Also, look at the popularity of the jogging trail round the MacRitchie Reservoir and the crowds of people jamming the Bukit Timah Nature Reserve and Pulau Ubin on weekends and public holidays.

It's true that many are not specifically watching out for the wildlife but are merely hiking or strolling.

If you ask them why they have chosen these places, they will usually tell you that they love nature.

They may not be able to say much more than that it feels good simply to be in touch with nature.

They are sensitive to nature, but need not have a scientific or ecological or specialised interest in nature.

They may be shallow in knowledge and lack familiarity with the wildlife or ecology. But they nevertheless still savour and value nature, if only for the feel-good factor, for the therapeutic impact of nature on their psyche, if you like.

This appreciation of nature is not a negligible factor in what for them would constitute a satisfying life.

So it's great to hear the rallying call of our PM for all people to be involved in building an alluring nation. In planning how we want to lead a fulfilling life, we mustn't forget that not all the things we want should be confined to the city.

There is a large and fascinating hinterland out there, which I like to call the Singapore countryside. This lies mostly north of the Pan Island Expressway, in as-yet undeveloped areas of Bukit Batok, Kranji, Yio Chu Kang, Khatib Bongsu, Simpang, and other areas.

There are hills that are still wooded, rivers that are still unconcretised, ponds and marshes that are still unreclaimed and where the wildlife is just as interesting as in the nature reserves.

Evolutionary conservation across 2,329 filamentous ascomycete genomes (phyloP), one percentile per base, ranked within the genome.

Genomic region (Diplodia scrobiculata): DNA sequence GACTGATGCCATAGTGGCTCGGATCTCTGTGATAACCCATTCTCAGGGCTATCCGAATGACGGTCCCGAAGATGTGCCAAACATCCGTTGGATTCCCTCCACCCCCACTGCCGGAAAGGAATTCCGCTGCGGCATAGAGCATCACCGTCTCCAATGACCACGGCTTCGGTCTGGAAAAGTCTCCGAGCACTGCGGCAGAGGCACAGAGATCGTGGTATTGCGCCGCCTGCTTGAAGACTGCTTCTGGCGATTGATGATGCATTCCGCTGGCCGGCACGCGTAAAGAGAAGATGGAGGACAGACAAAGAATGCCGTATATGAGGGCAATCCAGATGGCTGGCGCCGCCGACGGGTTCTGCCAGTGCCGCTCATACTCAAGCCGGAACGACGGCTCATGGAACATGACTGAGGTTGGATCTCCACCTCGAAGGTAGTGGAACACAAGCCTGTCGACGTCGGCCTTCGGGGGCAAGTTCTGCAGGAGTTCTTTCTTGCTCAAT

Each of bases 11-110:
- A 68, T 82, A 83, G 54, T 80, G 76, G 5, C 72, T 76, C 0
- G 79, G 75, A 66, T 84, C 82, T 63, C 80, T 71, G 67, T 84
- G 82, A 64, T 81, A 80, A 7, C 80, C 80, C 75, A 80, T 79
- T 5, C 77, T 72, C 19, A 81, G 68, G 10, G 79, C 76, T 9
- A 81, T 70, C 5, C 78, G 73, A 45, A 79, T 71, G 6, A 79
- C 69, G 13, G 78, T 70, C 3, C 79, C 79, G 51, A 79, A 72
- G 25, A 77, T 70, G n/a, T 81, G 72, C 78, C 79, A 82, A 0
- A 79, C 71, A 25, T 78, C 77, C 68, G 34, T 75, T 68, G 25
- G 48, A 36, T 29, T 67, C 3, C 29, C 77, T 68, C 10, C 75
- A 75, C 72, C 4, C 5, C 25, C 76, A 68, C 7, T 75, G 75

Its full potential and value as an outdoor playground for Singaporeans and expatriates to loosen up their minds and bodies have yet to be realised.

More and more people, locals as well expatriates, are venturing out from the tame and manicured greenery of our garden city to this long-forgotten countryside during the weekends or public holidays just to be doing something outdoors in a natural setting.

Apart from the thickly forested and shadowy nature reserves, they are discovering that there are large tracts of Singapore where they can roam through lovely panoramic landscapes of open greenery and be instilled with a wonderful sense of freedom and openness, without hitting upon a road too soon or catching sight of any Housing Board blocks over the horizon.

Most of these areas are outside the Singapore Green Plan. And those few that are within the Green Plan, like Khatib Bongsu, are in a state of limbo as to their protection status.

Government policy deems that they can remain as they are so long as their development is not needed.

The call by our Government for architects and planners to push for bold and creative designs to make Singapore an alluring nation would be less than fulfilling, if it does not extend also to the design of our land use in such ways that these countryside assets can be preserved and not be inadvertently overwhelmed by the economic or profit motive that was the juggernaut of our past development.

The writer is the chairman of the Conservation Committee of the Nature Society. The views expressed here are his own. 

Thanks to Victor Yue for the alert via the nature-singapore mailing list.